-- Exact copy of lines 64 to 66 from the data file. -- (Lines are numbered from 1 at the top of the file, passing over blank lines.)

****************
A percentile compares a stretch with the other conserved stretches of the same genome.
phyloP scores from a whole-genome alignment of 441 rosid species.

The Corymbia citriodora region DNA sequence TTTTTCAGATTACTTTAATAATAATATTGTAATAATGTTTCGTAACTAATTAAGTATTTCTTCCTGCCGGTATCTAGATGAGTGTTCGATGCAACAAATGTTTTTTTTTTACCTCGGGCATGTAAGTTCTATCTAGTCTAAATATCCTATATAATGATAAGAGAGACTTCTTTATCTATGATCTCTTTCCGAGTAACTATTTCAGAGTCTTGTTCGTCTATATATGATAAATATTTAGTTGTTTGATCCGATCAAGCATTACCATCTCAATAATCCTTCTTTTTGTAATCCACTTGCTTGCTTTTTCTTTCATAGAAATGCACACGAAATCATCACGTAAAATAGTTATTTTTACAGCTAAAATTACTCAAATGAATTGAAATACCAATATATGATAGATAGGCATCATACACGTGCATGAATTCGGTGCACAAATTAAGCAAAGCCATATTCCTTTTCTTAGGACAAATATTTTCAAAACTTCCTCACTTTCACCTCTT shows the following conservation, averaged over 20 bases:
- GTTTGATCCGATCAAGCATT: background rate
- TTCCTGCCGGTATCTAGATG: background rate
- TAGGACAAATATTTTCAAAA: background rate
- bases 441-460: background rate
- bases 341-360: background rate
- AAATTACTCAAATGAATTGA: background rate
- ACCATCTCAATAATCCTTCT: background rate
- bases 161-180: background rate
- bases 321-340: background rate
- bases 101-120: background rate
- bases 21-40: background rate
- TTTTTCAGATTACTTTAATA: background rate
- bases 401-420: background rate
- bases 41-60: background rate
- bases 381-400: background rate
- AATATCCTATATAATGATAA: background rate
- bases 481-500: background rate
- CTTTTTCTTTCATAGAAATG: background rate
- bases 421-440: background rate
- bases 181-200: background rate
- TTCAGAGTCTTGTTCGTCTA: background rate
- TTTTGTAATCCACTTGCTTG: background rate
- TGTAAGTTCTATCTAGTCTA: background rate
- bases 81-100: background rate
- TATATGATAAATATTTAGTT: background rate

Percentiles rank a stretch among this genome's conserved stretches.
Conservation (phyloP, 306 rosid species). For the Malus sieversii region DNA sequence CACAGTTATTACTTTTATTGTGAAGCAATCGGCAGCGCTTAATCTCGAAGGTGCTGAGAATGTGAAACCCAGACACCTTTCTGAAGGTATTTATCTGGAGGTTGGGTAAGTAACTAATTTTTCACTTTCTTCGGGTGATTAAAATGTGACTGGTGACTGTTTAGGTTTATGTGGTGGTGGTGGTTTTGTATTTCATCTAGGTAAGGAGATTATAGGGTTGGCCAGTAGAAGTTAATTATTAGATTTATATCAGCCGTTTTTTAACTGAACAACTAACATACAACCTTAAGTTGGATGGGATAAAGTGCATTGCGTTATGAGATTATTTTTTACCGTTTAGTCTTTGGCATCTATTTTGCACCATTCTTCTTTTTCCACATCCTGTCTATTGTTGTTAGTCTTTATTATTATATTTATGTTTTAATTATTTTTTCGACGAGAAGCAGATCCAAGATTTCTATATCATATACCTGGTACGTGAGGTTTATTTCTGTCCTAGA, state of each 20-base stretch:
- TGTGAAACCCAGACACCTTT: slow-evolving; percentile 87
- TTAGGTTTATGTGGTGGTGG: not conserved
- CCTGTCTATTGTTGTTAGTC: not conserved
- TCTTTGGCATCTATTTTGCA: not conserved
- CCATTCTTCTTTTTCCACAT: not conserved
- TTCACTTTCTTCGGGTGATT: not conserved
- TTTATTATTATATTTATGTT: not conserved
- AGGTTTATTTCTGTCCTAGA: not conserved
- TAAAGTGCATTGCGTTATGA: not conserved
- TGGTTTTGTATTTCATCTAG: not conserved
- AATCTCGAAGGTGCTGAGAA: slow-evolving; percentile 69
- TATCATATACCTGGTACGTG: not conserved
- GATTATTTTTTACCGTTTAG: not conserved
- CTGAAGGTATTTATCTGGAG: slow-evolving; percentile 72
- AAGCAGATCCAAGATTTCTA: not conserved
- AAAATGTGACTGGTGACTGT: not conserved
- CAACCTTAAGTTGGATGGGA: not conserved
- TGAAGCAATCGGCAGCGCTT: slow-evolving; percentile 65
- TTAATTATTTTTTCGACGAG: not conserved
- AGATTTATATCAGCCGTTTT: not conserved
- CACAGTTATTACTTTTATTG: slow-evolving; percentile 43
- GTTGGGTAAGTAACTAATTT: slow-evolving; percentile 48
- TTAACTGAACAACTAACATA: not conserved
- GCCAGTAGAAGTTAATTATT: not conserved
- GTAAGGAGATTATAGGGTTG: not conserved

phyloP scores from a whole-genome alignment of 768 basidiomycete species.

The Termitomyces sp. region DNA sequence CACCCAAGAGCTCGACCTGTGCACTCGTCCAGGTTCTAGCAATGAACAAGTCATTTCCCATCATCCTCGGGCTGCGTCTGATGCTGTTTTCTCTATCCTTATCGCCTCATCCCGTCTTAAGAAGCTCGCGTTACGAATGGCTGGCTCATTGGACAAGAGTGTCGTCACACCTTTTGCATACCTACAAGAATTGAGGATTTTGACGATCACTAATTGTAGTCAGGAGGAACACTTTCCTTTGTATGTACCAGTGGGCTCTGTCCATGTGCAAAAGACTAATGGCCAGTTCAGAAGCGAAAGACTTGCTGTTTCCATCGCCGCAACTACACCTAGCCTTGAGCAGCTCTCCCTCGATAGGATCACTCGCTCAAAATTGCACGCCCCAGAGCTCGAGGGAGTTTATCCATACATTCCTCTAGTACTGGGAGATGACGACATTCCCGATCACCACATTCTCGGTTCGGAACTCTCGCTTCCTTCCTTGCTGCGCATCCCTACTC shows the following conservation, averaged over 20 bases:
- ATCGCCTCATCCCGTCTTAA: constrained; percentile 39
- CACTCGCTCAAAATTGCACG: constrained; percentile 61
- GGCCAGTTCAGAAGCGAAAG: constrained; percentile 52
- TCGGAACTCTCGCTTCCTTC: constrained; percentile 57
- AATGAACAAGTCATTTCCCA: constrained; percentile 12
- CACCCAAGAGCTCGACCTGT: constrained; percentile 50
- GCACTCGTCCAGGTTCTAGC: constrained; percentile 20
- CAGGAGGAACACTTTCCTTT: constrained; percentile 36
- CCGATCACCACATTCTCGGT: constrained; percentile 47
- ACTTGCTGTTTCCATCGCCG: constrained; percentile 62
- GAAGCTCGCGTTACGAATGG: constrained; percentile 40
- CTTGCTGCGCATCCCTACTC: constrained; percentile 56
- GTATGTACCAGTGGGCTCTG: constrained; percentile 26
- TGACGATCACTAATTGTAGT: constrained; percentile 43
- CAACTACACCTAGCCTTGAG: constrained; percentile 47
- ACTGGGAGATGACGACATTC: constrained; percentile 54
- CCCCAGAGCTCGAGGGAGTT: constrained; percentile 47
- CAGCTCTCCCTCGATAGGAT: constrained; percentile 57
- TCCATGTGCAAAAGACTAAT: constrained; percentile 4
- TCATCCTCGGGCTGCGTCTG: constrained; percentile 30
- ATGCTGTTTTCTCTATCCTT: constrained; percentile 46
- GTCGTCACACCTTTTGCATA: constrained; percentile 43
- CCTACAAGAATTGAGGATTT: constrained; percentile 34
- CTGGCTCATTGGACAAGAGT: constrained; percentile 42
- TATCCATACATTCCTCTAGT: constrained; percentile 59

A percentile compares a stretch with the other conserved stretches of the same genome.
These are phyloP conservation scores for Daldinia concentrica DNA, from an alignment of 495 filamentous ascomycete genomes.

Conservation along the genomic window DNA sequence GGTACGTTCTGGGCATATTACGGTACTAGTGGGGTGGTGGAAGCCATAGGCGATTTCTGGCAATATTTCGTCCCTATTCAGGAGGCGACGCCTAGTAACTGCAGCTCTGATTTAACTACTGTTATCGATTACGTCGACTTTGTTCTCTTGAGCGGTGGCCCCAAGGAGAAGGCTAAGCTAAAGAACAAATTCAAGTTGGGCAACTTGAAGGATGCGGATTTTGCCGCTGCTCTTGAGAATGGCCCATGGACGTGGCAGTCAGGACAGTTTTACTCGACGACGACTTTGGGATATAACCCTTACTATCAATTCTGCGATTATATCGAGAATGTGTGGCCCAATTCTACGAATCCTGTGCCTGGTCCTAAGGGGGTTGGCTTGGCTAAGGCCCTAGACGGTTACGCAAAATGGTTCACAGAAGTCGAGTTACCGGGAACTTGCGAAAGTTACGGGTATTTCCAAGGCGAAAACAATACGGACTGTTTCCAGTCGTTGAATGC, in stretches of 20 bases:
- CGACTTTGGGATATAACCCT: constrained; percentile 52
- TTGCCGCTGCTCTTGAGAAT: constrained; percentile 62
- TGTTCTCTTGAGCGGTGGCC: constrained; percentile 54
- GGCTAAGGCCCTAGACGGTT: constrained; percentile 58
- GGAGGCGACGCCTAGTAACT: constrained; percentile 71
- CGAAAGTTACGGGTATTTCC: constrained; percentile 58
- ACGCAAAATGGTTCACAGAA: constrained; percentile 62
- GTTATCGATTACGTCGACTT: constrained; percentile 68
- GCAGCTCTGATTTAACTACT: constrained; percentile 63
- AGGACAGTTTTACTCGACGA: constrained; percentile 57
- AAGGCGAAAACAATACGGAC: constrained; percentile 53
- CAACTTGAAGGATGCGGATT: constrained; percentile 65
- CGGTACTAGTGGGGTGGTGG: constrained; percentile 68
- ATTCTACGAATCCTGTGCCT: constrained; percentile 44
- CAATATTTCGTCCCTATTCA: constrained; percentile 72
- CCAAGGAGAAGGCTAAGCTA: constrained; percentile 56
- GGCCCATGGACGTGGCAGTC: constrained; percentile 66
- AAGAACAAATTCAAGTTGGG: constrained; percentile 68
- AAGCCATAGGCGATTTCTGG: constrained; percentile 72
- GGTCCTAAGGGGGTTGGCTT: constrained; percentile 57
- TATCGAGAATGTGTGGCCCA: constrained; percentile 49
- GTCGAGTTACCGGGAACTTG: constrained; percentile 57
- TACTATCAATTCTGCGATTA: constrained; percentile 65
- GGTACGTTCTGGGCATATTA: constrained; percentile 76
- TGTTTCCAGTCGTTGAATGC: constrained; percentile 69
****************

- GCACTCGTCCAGGTTCTAGC: constrained; percentile 20
- CAGGAGGAACACTTTCCTTT: constrained; percentile 36
- CCGATCACCACATTCTCGGT: constrained; percentile 47